DG: We started off with plans to do a short traditional comic, something we could print, and then changed to a more digital friendly landscape orientation while Mike was still in the thumbnail stage of drawing. Much of the comic was completed when the Big Day happened – the day I downloaded Marvel’s AvX Infinite comic by Mark Waid and Stuart Immonen. My mind was blown – this is what we should be doing. At that time there wasn’t a ComiXology Submit program, but my wife had worked out how to use a certain photo album wordpress plugin to approximate the same effect (something Mark Waid and Thrillbent would do within a month of the AvX release). As we worked on the comic, everything started falling into place in terms of publication – we decided to forgo releasing the comic to our website (just yet) and go the ComiXology route. We will begin releasing small episodelettes, webcomic style, to EchoRift.com in the coming weeks.
MC: Don deserves the credit for the guided view decision. He was largely inspired by the teachings of Mark Waid. This is where the iPad comes in. It was a device born without a purpose, a solution in search of a problem. Comics are perfect for iPads. When we did our first comic book, we were stapling pages together by hand. Today we’re ‘all digital’ on the production side, so taking advantage of pages without borders was something we needed to explore.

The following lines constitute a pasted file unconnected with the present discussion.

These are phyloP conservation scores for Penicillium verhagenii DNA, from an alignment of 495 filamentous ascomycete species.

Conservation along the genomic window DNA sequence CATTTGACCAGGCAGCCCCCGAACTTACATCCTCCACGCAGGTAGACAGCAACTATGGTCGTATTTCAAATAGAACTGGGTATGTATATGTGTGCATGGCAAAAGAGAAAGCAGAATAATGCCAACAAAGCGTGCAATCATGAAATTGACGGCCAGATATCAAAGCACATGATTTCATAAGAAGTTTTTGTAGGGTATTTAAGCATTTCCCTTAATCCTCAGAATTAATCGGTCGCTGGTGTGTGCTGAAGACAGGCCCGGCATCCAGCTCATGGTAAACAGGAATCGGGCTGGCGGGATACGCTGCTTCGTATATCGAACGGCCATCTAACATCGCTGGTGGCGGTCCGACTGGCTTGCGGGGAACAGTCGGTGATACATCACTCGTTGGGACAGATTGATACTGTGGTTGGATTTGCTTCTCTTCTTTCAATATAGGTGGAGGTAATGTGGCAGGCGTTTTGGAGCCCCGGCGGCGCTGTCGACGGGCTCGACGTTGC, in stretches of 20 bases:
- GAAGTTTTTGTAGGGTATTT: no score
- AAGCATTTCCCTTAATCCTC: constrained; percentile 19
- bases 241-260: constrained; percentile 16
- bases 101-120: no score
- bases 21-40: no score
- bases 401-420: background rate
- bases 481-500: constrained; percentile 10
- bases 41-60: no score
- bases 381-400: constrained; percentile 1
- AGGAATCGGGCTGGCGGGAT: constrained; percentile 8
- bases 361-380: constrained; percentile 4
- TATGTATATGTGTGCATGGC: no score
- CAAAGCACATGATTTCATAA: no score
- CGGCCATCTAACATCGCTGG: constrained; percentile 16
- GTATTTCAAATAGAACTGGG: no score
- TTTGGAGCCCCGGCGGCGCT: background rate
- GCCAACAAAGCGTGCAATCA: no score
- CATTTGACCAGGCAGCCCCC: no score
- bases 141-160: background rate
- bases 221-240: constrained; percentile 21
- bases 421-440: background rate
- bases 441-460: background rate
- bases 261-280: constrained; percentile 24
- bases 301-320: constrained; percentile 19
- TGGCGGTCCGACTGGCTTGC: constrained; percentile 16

What challenges did you face when putting the book together when it came to making the most of Guided View? Did you script it differently or just do it all at the art stage?
MC: For me, it meant drawing images in several layers. It meant drawing backgrounds that otherwise might be covered by something in the foreground. It also meant trying to give Don options so he could be creative even after the drawing was finished. I’d imagine it’s like shooting additional takes so the editor and director can select the best parts.